ArtsATL: How does art, the practice of seeing it, making it or experiencing proximity to art from somewhere in between those two things, result in public scholarship? How does public scholarship bloom alongside social movement and social urgency?

Hockley: The idea of a public scholar or public scholarship is that anybody can be a person who can speak on things. You don’t have to be an expert to have an opinion. You can come into a museum and have an opinion whether or not you’ve ever been to a museum, whether or not you’ve ever seen [a particular piece of art] before, whether or not you’ve ever thought about it before. How do we empower people to feel confident in their own opinions, particularly about things that have been historically less welcoming? Museums are one of those things [that have been historically less welcoming], for better or for worse. That’s something that is our responsibility to be conscious of and to be critical of. We have to think about how accepted people feel, how empowered they feel to have an idea about something [in the museum], and in the broader sense, outside of the museum.

Art does something special in terms of education around social movements and around urgent social issues. It’s different to experience an art piece than it is to read an article in a newspaper or to read a book or to see a news broadcast. It’s hard to articulate what that [difference] is but no one would spend their lives doing this if there wasn’t something special about it, if art wasn’t a uniquely affecting way to open people’s eyes.

ArtsATL: Being told what’s happening versus being invited to proliferate inside what’s happening.

Hockley: Or even as opposed to getting a journalistic, documentary-like experience of what’s happening versus seeing something that’s very abstract or poetic, something that’s not just giving you the facts. Because we do have 24-hour news, because we have smart phones, we can find out what really happened much more easily than in the past. We’re very reliant on that fact-ness. Art, regardless of what medium it’s in, is abstract thinking. Encouraging people and allowing people to participate in that kind of thinking, whether it’s in art classes or in museums or going to lectures or whatever it is, it expands your mind. It’s not meant to change your mind to think this instead of that. It’s meant to change your thinking.

ArtsATL: You’ve been asked to speak specifically about your recent work facilitating exhibits by Kehinde Wiley and LaToya Ruby Frazier at the Brooklyn Museum. What is it about these two shows that speaks to the nature and subject of this event?

Hockley: Both of those shows, both of those artists, both of those exhibitions are thinking about counter narrative, about bringing attention to overlooked issues that are important to society and to people that are overlooked. They are different in that LaToya is thinking about a very specific community that’s in Braddock, Pennsylvania. That series that we showed is called The Notion of Family. It’s about her family, it’s about where she’s from, it’s about the effects, on her family and her community, of industrial waste, of the post-industrial era, of outsourcing, of economic changes and shifts in global economy. It’s really rooted in a real time, a real place and a real community. Kehinde, on the other hand, his paintings aren’t saying, “This is this person who is this person in this place.” It’s a different approach. He’s thinking about the very big picture, which obviously LaToya is, too, but the very big picture concerning black people in the world. He’s particularly, though he’s expanded since starting out, thinking about the big picture of black men in the world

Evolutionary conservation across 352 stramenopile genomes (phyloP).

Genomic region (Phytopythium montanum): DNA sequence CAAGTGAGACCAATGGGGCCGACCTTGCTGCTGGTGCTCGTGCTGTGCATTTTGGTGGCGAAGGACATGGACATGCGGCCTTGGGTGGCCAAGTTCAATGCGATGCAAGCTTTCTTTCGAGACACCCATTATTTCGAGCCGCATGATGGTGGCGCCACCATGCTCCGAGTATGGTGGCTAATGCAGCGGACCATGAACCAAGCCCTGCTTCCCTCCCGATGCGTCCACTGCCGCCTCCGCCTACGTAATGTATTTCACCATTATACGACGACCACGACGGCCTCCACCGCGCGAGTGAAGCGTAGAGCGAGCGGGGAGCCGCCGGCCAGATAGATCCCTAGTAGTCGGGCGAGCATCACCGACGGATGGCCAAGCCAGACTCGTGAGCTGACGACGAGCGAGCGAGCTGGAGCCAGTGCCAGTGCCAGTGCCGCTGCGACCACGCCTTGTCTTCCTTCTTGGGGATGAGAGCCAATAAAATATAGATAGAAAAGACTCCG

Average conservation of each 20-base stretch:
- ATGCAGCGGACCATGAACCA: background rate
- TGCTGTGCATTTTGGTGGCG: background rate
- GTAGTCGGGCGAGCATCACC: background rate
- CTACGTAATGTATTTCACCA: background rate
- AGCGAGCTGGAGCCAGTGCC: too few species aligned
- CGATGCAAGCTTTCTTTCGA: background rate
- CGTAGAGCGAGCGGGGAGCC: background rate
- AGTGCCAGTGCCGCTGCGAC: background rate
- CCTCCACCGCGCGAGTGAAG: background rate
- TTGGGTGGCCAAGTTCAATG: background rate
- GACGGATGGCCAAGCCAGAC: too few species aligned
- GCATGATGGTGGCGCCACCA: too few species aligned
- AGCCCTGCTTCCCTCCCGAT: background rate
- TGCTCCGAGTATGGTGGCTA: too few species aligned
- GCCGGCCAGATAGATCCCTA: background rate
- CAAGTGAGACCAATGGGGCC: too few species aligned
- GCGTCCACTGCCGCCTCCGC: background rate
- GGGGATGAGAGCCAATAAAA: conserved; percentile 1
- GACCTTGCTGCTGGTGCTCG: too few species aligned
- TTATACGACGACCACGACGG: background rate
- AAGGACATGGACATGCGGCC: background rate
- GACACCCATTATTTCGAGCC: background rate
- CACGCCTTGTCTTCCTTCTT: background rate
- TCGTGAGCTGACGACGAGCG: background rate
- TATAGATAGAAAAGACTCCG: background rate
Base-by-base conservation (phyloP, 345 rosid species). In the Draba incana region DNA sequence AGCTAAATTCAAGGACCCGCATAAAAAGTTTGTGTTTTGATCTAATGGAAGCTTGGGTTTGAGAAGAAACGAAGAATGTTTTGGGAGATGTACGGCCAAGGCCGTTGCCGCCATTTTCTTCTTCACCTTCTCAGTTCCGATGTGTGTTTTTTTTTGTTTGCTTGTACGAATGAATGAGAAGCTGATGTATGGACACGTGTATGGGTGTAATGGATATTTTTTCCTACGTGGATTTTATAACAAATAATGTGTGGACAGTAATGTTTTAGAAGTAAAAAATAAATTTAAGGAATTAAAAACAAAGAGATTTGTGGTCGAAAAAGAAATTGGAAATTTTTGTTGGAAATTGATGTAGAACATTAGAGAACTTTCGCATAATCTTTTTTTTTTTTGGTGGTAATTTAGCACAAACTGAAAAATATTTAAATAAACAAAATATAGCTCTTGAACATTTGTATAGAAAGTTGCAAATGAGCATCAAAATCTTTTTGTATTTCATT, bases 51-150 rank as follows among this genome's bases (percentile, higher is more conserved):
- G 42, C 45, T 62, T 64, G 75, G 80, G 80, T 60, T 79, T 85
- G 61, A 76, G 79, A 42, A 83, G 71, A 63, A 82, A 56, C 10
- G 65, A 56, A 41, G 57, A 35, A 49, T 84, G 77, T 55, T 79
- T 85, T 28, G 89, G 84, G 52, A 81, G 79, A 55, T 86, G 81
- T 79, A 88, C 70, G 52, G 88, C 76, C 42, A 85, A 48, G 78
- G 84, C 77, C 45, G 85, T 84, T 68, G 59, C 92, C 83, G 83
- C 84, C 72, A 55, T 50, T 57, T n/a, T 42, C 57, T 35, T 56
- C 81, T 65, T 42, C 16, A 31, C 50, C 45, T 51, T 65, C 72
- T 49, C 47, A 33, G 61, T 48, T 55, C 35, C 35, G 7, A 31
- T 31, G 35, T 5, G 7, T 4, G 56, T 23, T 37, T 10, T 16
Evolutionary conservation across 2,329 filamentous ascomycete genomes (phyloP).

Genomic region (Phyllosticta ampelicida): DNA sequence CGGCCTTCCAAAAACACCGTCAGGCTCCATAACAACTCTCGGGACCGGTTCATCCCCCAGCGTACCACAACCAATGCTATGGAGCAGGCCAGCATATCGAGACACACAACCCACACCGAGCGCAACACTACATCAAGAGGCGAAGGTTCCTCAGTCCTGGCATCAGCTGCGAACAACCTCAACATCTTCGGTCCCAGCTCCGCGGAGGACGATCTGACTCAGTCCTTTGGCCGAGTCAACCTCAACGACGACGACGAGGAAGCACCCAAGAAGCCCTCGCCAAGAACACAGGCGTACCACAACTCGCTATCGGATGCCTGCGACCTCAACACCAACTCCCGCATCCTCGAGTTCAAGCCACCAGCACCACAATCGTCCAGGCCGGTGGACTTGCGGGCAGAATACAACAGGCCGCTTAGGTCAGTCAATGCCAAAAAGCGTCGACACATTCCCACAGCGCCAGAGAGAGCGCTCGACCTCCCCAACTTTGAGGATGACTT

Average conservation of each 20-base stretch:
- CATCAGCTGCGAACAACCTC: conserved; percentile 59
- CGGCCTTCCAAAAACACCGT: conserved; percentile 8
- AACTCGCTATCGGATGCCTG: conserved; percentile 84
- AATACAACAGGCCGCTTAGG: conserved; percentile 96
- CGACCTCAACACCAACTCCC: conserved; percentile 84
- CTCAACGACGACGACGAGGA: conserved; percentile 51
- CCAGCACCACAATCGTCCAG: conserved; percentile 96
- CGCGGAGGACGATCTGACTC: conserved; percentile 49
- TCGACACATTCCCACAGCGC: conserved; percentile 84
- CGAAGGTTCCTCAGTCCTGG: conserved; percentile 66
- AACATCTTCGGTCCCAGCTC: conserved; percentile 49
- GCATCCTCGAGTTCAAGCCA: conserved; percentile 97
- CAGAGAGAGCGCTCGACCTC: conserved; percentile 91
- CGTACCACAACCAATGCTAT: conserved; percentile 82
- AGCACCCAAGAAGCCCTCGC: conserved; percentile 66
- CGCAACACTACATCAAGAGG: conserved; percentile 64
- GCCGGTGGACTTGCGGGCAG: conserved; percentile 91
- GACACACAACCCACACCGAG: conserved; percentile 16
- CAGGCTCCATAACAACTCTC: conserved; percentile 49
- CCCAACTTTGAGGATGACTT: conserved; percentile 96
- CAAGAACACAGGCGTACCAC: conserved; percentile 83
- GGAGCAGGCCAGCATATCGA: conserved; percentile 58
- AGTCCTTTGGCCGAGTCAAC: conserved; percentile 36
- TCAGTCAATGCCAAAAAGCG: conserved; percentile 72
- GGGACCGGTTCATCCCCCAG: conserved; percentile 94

Kehinde Wiley’s Napoleon Leading the Army over the Alps, 2005.  Courtesy of the artist and Brooklyn Museum.

The thing for both of them is that [thinking about black people in the world] is something they’ve been thinking about for a long time in their work and in their lives. We’re in a cultural moment where other people have caught up to that. Of course, there are many people and artists who have been exploring these issues, not only in relation to African-Americans or people of African diaspora, but just in general. I worked on LaToya’s show in 2013 and then Kehinde was 2015. A lot had happened in those couple of years. I mean, nothing happened in 2014 that hadn’t happened in 2010 or 2011 or ’12, but people’s response and the way in which it’s galvanized Black Lives Matter, etc., has also galvanized a much larger conversation. That’s the connection between those two artists. How do we bring out stories that haven’t been told? How do we draw attention to people that have been ignored? How do we say that those people matter quite literally?